It’s easy to forget that USC outside linebacker Porter Gustin is just a sophomore. It seems like he’s already been rushing the passer for several years because of how much playing time he received.
As a freshman, Gustin backed up Scott Felix at the rush end position before ultimately commandeering the spot at the end of the year. Playing the Predator outside linebacker position in Clancy Pendergast's scheme this year, Gustin rarely leaves the field. He has participated in the second most defensive snaps this season, averaging 61.7 defensive plays per game.
The experience is starting to show. Much like his body, where he has added more than 20 pounds of muscle since arriving on campus last summer, Gustin is progressing on the field.
He’s getting to the quarterback more consistently, even if the sacks haven’t yet come. He’s applying pressure and affecting the opponent’s signal caller whether it be by forcing quicker throws or by getting his hands up to deflect passes, including batting down a big fourth down Justin Herbert pass attempt in the red zone last week that helped the Trojans steal back the momentum when Oregon was trying to get a second half rally started.
“I feel like I'm getting to the quarterback a lot better. I just need to finish the plays. There's a lot of times where I'm slipping off of 'em or either the quarterback is making me miss.
“[Deflecting passes is] part of my game as well as just the straight up rush, but on the fourth down against Oregon, I just read it. It was a pressure, so I was already coming. At that point, I decided turning around and trying to get the receiver wasn't going to do me very good at that point, so I just kept coming after him. Keyed the ball and got my hands up.”
An Oregon score would have made it an 11-point game. Instead, after Gustin’s fourth down stop, the Trojans went down and scored to push it’s lead up to a commanding 38-13. Facing a read option attack that requires patience and consistency, Gustin finished the game with four tackles, including 1.5 for loss, and two pass breakups.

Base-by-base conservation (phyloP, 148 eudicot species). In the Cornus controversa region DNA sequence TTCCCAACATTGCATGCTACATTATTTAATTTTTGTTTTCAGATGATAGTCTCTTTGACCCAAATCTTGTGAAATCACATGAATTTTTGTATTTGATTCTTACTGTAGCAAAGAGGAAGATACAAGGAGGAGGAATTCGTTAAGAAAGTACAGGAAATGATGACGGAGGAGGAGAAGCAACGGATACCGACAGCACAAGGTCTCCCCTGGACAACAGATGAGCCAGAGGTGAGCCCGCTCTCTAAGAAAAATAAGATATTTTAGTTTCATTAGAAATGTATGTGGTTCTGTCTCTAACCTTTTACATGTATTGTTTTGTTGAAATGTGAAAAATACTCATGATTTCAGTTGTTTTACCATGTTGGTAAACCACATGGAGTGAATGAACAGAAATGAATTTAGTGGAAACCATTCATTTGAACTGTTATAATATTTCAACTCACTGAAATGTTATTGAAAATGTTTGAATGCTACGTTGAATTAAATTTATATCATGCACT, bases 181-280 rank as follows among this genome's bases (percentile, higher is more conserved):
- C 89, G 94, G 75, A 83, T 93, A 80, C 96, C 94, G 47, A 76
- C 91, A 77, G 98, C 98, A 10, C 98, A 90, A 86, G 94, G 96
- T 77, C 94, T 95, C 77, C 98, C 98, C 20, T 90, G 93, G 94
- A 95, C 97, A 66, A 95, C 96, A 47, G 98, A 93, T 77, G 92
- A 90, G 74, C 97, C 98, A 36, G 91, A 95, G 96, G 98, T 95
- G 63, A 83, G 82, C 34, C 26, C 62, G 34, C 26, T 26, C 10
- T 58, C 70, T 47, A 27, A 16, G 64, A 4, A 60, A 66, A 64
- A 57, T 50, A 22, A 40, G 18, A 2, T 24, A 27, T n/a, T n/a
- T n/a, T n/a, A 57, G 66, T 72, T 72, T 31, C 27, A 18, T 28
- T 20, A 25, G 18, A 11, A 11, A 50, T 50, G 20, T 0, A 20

The defensive line, as a whole, appears to be improving week over week. The players give a lot of credit to the influence of graduate transfer Stevie Tu'ikolovatu, who has given a very young unit a veteran presence that it can learn from.
“He gets in there and he knows how to watch film,” Gustin said. “He breaks it down and he knows the play before it's coming. Being as physical and strong as he is, he dominates in there and he's helped a lot. Also bringing some maturity and leadership to the team being the older guy.”
Tu'ikolovatu has been a coagulant in the middle of the line as the players have grown more comfortable with each other. They are playing well off each other’s strengths. On one particular play against Oregon, Gustin ran a stunt, swinging inside of defensive end Rasheem Green. The play confused the Ducks offensive line and Green, Gustin and Uchenna Nwosu met at the quarterback for a sack.
“You know that [stunt] we ran, we ran the same thing a few games earlier at Utah and we didn't run it right,” Gustin said. “As a result, we didn't get there. We've improved and we ran the same game and we made it work, so we definitely seen a lot of progress.
“We're playing a lot better together. We're just really coming together and trusting each other and learning each others strengths and weaknesses.”
Watch Porter Gustin, above, talk about preparing for a matchup with No. 4 Washington and how he and the defensive line have been progressing throughout the year.
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